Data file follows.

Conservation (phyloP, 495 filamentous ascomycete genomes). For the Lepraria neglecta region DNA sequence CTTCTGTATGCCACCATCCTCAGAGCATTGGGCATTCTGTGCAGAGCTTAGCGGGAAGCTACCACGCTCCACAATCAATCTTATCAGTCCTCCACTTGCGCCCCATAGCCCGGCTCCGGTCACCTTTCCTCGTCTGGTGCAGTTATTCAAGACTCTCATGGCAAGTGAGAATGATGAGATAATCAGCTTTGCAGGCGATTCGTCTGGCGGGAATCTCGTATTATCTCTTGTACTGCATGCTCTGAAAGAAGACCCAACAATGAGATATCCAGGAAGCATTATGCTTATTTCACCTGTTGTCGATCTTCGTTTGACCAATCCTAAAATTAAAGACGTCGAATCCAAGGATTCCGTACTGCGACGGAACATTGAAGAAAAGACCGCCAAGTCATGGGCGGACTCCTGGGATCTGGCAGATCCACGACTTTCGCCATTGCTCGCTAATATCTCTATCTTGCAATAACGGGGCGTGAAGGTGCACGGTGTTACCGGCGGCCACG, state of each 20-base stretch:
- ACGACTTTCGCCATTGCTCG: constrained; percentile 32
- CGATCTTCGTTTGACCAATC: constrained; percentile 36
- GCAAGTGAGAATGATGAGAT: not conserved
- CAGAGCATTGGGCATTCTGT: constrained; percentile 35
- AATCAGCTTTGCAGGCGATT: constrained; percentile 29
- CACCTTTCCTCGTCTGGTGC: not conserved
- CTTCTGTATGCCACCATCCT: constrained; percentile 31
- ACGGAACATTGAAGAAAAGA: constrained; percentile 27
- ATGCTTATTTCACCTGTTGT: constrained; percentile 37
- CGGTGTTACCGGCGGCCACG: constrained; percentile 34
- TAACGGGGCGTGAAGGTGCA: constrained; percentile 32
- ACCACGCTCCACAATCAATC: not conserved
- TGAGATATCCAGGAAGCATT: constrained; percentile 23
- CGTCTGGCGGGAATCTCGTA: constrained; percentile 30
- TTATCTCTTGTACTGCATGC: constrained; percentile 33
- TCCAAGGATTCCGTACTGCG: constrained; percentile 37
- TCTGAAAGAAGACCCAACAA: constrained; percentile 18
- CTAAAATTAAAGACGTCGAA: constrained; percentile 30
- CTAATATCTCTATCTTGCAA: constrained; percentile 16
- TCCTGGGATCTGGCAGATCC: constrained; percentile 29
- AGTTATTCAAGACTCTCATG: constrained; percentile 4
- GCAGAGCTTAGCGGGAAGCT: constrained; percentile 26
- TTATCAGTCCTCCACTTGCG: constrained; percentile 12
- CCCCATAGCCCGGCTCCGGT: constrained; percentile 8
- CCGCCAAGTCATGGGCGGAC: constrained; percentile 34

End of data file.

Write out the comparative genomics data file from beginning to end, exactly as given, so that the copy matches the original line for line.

Conservation (phyloP, 495 filamentous ascomycete genomes). For the Lepraria neglecta region DNA sequence CTTCTGTATGCCACCATCCTCAGAGCATTGGGCATTCTGTGCAGAGCTTAGCGGGAAGCTACCACGCTCCACAATCAATCTTATCAGTCCTCCACTTGCGCCCCATAGCCCGGCTCCGGTCACCTTTCCTCGTCTGGTGCAGTTATTCAAGACTCTCATGGCAAGTGAGAATGATGAGATAATCAGCTTTGCAGGCGATTCGTCTGGCGGGAATCTCGTATTATCTCTTGTACTGCATGCTCTGAAAGAAGACCCAACAATGAGATATCCAGGAAGCATTATGCTTATTTCACCTGTTGTCGATCTTCGTTTGACCAATCCTAAAATTAAAGACGTCGAATCCAAGGATTCCGTACTGCGACGGAACATTGAAGAAAAGACCGCCAAGTCATGGGCGGACTCCTGGGATCTGGCAGATCCACGACTTTCGCCATTGCTCGCTAATATCTCTATCTTGCAATAACGGGGCGTGAAGGTGCACGGTGTTACCGGCGGCCACG, state of each 20-base stretch:
- ACGACTTTCGCCATTGCTCG: constrained; percentile 32
- CGATCTTCGTTTGACCAATC: constrained; percentile 36
- GCAAGTGAGAATGATGAGAT: not conserved
- CAGAGCATTGGGCATTCTGT: constrained; percentile 35
- AATCAGCTTTGCAGGCGATT: constrained; percentile 29
- CACCTTTCCTCGTCTGGTGC: not conserved
- CTTCTGTATGCCACCATCCT: constrained; percentile 31
- ACGGAACATTGAAGAAAAGA: constrained; percentile 27
- ATGCTTATTTCACCTGTTGT: constrained; percentile 37
- CGGTGTTACCGGCGGCCACG: constrained; percentile 34
- TAACGGGGCGTGAAGGTGCA: constrained; percentile 32
- ACCACGCTCCACAATCAATC: not conserved
- TGAGATATCCAGGAAGCATT: constrained; percentile 23
- CGTCTGGCGGGAATCTCGTA: constrained; percentile 30
- TTATCTCTTGTACTGCATGC: constrained; percentile 33
- TCCAAGGATTCCGTACTGCG: constrained; percentile 37
- TCTGAAAGAAGACCCAACAA: constrained; percentile 18
- CTAAAATTAAAGACGTCGAA: constrained; percentile 30
- CTAATATCTCTATCTTGCAA: constrained; percentile 16
- TCCTGGGATCTGGCAGATCC: constrained; percentile 29
- AGTTATTCAAGACTCTCATG: constrained; percentile 4
- GCAGAGCTTAGCGGGAAGCT: constrained; percentile 26
- TTATCAGTCCTCCACTTGCG: constrained; percentile 12
- CCCCATAGCCCGGCTCCGGT: constrained; percentile 8
- CCGCCAAGTCATGGGCGGAC: constrained; percentile 34